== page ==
Source: Press TV
The spokesman of the US State Department says Iran's historic nuclear agreement with the permanent UN Security Council members plus Germany (P5+1) allows Western jet manufacturers to trade with Tehran.
John Kirby said Tuesday that the deal included a statement that "allowed for a case-by-case licensing of individuals and entities seeking to export, re-export, sell, lease or transfer to Iran commercial passenger aircraft ... exclusively for commercial passenger aviation."
His comments followed reports that Iran had reached an agreement with Boeing Co. for the supply of jetliners after months of negotiations.
Iran's Minister of Roads and Urban Development Abbas Akhoundi said earlier that the deal with Boeing had been finalized, adding that its details will be announced within the next few days.
Akhoundi added that Iran was able to save at least $5 million in its last negotiations over the finalization of the purchase.
The media on 6 June quoted Farhad Parvaresh, the head of the national flag carrier airline of the Islamic Republic - Iran Air - as saying that a "historic aircraft purchase deal" with Boeing was expected to be sealed in the near future.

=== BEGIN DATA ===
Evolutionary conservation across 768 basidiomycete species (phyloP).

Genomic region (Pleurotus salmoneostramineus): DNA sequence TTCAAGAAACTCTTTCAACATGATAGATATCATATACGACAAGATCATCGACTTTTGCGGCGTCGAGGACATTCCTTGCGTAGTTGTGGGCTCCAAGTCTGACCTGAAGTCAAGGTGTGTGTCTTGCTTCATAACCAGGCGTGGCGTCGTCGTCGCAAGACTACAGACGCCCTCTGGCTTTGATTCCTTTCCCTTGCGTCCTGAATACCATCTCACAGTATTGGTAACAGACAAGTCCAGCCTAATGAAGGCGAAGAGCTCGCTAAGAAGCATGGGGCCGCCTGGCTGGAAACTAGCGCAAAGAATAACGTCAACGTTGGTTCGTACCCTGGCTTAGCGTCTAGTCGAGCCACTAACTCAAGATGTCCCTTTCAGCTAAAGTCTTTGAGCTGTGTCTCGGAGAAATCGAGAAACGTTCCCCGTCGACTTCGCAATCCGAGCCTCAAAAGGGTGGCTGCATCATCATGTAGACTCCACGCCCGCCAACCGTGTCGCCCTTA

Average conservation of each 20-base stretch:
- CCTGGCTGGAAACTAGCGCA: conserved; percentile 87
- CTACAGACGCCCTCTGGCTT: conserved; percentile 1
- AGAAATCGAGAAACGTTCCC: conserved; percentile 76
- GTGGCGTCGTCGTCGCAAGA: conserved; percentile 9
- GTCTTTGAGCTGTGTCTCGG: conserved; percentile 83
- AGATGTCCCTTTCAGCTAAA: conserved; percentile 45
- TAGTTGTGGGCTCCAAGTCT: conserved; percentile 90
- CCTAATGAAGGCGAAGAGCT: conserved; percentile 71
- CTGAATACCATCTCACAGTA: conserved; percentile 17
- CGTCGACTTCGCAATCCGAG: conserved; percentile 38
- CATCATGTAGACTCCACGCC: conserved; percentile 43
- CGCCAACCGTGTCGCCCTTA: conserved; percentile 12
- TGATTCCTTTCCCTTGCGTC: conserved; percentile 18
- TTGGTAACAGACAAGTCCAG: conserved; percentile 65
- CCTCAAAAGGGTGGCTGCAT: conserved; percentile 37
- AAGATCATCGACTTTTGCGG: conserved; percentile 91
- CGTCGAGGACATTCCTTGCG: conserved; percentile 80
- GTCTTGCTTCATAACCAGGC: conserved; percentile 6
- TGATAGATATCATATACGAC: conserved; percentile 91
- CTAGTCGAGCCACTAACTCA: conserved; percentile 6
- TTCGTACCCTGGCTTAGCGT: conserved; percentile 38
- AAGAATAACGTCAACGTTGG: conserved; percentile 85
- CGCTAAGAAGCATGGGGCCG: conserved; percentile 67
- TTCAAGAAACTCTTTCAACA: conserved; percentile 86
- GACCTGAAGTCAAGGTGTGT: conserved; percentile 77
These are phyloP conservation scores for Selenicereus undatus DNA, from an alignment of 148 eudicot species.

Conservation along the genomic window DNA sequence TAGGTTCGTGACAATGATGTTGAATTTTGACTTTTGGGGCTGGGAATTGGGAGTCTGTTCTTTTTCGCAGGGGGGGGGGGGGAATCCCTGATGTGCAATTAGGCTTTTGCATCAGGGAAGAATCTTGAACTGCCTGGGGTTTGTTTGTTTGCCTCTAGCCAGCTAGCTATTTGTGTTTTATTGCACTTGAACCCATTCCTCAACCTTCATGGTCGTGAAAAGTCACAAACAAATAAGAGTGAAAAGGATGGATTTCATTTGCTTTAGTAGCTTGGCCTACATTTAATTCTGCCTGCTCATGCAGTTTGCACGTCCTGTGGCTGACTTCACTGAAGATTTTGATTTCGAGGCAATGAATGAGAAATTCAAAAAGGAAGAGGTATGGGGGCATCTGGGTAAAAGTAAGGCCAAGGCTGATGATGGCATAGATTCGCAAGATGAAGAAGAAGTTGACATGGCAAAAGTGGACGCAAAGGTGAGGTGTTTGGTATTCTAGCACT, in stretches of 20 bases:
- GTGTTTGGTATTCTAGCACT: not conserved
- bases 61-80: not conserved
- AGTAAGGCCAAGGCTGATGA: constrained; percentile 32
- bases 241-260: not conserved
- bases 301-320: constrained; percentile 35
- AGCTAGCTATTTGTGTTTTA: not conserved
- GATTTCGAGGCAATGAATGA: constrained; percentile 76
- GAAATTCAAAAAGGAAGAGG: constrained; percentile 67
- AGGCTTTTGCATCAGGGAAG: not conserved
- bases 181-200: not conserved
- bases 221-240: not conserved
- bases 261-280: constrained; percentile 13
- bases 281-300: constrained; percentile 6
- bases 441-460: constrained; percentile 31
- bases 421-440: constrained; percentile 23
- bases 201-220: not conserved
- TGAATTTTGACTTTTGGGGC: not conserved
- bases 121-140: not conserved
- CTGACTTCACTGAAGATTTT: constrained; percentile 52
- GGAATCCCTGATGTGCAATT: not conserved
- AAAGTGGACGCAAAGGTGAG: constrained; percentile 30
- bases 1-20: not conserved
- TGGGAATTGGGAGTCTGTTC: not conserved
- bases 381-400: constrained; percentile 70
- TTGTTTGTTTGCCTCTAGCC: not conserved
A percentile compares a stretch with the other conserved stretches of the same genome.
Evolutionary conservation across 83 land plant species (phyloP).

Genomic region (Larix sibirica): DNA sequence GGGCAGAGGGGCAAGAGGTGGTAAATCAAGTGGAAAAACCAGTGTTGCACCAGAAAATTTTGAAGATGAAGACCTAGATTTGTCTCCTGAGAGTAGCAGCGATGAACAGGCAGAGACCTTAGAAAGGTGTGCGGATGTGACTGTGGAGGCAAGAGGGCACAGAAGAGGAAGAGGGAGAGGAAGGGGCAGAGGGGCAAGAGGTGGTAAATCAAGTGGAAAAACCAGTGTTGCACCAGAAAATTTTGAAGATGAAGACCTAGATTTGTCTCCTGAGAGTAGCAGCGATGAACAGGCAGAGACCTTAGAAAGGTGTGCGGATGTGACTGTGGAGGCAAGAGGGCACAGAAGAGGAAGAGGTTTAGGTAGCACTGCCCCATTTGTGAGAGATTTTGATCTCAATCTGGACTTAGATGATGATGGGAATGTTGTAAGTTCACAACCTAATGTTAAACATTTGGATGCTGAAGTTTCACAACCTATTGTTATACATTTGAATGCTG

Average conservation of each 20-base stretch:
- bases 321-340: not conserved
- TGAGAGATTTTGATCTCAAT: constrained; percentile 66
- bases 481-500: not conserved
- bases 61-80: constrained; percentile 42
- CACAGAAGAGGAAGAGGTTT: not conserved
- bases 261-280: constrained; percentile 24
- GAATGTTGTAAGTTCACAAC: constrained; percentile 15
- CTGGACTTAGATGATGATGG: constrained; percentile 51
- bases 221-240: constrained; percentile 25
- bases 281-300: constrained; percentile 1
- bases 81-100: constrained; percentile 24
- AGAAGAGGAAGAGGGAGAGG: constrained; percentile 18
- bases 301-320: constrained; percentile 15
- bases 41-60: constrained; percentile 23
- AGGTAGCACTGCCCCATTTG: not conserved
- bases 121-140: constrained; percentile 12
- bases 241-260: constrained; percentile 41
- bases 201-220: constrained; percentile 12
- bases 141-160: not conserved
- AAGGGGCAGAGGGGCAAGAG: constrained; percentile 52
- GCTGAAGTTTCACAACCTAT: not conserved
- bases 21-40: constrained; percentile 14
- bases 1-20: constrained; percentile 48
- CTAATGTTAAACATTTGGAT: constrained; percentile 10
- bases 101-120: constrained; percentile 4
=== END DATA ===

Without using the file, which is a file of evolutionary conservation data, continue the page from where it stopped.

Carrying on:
"Meetings and negotiations are going on. We hope that in the future we can reach an understanding with each other," Parvaresh told Reuters in an interview.
"The number and type of aircraft have to be discussed in the future, but the first step is to have a mutual understanding."
In January, Iran signed a major deal worth $27 billion with aviation giant Airbus to purchase 118 planes from the company. The deal with Airbus was sealed during a state visit to Paris by Iran's President Hassan Rouhani.
Apart from Airbus and Boeing, Iran is also negotiating with several other global aviation giants over the purchases of planes including Bombardier and Embraer.
Iran has a fleet of 250 aircraft, of which 90 are grounded due to the economy or missing parts, officials say.
Of that total, 80 percent will need to be renewed in the next decade, he said, adding that growth could add even more jets to Iran's shopping list.
Iran's nuclear agreement with the P5+1 countries, dubbed the Joint Comprehensive Plan of Action (JCPOA), was inked in July 2015 in the Austrian capital, Vienna. The agreement went into effect on January 16.
Under the JCPOA, Iran agreed to put some restrictions on its nuclear program in exchange for relief from economic sanctions.
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